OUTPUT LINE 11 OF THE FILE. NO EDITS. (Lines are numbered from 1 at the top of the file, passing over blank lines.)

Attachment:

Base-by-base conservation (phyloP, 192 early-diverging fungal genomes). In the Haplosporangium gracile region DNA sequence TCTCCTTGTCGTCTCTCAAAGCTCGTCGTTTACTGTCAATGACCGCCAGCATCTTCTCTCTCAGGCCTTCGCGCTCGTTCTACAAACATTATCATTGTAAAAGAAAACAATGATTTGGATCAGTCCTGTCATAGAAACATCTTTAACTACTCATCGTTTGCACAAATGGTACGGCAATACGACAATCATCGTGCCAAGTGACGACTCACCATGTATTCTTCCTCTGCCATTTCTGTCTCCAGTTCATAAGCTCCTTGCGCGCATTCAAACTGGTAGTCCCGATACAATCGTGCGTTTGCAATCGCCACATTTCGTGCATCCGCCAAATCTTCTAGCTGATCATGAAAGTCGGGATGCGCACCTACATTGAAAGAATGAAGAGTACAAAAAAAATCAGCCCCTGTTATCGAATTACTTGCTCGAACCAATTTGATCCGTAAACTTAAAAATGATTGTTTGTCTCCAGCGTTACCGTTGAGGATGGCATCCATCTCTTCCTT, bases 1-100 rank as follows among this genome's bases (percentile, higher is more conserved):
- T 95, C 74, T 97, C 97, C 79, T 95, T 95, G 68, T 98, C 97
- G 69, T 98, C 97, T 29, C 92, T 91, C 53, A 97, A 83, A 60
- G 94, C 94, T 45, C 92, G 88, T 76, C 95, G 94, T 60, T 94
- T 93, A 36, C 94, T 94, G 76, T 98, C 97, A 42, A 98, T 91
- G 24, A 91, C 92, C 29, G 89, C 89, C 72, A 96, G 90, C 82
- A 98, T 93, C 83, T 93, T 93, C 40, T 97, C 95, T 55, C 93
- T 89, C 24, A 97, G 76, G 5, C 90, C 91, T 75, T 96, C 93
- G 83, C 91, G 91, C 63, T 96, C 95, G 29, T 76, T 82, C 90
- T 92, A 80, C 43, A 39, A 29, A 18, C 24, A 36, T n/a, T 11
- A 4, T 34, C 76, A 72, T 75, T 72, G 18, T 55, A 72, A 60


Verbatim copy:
- A 4, T 34, C 76, A 72, T 75, T 72, G 18, T 55, A 72, A 60